Today I’m sitting at a coffee shop reading this book and trying to get over the fact that my girls, my small group, the ones I’ve walked with for the last four years will be seniors in FOUR MONTHS.
And if I’m honest, I’m equal parts excited and nervous and proud and anxious for them (is that a tiny piece of what it’s like to be a parent?). In the last few years, I’ve seen this group of girls grow and change and face unbelievable challenges as each lives their own remarkable story. But at the same time I can’t help but think of all the plot twists that lie ahead in their stories.
Some will go to college. Maybe all. Some will stay at the same school while others move around. Some will find friends easily while others struggle. Some will find a faith community right away while others may wander from faith altogether.
When I think about college and life after college, I want to run to each of them with a list of reminders about their faith and their identity and their family and their relationships. I want to give them a list of truths to hold onto BEFORE THEY GO.
And that’s exactly what I’m going to do when I hand them this book. My friend and colleague and one of the BEST thinkers I know, Gerald Fadayomi, wrote Before You Go with the high school senior in mind.
Here’s what I love about it: Each section comes with…
A letter: Each section has a letter from someone who has been there. We all know that what we say to our students never lands as squarely on their psyche as something they talk about with a peer. And each one of these letters gets to the heart of where a high school senior or high school graduate is living. On page 37, Riley writes Stand firm, love well and don’t stop pursuing….I’m rooting for you!
A lesson: Following each letter is a lesson from filled with real-world wisdom about where students are right now and how to prepare for what is coming next. Things like, “don’t think of faith as a straight line” and “love Jesus more than your local church” and “adult service is your service”. I know as my girls grow into college-age women, the truths in this book are going to help them find their place outside our youth group and in the Church.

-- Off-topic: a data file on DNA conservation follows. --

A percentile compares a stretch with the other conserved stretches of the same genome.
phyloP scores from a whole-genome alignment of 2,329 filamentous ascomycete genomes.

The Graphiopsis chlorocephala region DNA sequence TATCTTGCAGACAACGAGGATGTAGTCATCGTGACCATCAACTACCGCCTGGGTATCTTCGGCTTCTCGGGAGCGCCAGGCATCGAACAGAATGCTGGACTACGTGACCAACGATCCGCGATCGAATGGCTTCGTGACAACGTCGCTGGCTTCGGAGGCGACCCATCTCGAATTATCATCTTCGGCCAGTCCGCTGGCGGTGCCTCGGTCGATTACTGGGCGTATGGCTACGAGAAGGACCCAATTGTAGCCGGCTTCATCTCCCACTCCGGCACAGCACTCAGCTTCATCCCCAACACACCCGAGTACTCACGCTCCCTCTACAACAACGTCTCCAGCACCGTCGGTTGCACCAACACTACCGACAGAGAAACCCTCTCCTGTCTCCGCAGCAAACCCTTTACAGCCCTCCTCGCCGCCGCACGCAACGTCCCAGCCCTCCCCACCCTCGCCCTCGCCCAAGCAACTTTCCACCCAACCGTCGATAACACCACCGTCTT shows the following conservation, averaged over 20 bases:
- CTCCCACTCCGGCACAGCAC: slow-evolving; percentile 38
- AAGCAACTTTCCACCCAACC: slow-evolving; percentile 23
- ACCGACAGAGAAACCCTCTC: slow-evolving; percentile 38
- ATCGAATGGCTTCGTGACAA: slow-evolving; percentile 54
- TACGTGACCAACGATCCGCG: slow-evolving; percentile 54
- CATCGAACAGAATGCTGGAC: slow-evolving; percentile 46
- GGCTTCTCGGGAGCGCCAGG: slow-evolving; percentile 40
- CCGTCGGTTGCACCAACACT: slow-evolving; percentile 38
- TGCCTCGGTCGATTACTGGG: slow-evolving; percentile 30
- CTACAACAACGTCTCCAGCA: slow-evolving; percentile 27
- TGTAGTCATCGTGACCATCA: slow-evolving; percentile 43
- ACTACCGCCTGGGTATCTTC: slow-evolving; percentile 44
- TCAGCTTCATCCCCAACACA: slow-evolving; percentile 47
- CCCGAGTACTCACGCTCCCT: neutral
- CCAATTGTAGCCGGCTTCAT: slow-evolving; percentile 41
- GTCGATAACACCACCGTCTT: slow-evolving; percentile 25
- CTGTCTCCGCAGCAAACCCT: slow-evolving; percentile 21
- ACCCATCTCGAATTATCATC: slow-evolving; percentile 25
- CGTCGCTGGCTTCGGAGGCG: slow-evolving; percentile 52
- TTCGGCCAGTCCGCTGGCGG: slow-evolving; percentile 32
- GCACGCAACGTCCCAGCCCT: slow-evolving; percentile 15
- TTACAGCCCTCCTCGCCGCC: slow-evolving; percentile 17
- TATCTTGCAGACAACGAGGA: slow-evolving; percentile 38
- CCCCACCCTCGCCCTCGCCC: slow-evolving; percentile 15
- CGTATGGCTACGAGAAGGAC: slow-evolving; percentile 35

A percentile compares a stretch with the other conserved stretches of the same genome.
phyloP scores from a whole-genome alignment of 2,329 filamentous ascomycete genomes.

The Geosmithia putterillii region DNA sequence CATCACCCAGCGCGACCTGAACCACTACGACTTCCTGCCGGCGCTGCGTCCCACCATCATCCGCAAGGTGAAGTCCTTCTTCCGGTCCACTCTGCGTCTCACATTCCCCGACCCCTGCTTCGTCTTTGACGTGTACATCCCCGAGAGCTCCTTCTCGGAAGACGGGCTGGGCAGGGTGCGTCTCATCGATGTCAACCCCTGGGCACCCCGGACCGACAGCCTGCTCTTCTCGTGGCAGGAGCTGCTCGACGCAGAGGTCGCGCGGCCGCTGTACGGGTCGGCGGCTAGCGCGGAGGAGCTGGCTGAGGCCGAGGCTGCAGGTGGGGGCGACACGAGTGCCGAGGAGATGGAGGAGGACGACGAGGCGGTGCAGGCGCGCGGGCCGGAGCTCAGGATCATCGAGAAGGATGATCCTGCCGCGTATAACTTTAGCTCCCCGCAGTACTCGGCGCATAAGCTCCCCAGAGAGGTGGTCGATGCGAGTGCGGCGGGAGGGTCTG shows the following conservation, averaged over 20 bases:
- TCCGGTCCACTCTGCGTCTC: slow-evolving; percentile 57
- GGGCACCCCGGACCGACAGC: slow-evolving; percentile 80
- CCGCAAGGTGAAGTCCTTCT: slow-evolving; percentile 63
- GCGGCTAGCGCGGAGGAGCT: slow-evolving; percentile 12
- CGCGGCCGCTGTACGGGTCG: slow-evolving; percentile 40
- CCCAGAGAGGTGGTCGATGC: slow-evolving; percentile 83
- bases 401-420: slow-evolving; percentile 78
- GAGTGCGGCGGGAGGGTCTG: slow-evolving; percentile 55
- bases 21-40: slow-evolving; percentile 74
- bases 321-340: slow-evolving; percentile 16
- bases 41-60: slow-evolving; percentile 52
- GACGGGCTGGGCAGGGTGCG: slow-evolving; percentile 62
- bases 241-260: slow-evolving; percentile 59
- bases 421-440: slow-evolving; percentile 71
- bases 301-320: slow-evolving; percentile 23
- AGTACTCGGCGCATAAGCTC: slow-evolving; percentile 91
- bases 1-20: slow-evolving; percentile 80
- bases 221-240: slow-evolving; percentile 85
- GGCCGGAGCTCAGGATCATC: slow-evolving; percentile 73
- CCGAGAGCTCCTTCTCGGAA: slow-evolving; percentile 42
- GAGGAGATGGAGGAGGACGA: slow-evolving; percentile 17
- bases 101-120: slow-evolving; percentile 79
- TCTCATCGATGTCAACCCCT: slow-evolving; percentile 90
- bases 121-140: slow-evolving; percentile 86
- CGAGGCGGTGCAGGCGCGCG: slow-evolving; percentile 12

Questions: Truth isn’t helpful if you don’t know how it relates to you. And I LOVE how at the end of each section there are targeted questions (and lots of space for writing) to help a student process what this means for them. One question asks “what makes me nervous about attending adult church services?” and it’s followed up by brainstorming ways to listen in the adult service and make content more applicable. Brilliant.
Action steps: Knowing and doing are always different. One of my favorite parts of this book is at the end of each chapter when Gerald challenges students to do something to apply the truth. In one area, it’s writing down their hopes and real plans for the future. In another, it’s writing down dates and times they’ll follow up on an important goal.
As a small group leader and mentor, I realize I’m incredibly lucky. My girls have had the benefit of sitting under brilliant youth pastors in amazing facilities with wonderful programming Their. Whole. Lives. In many ways, our ministry leaders and environments are what have gotten us this far. But in four months, we’ll begin to get them ready for what faith looks like at the next stage, in different towns, with different leaders, and a different level of responsibility for their own faith journey.
But as their current leader, I’m going to do my best to make sure each one is ready before they go.
If you’re committed to getting your students ready for college before they go, order Gerald’s book (or a bunch of them with a bulk discount), here.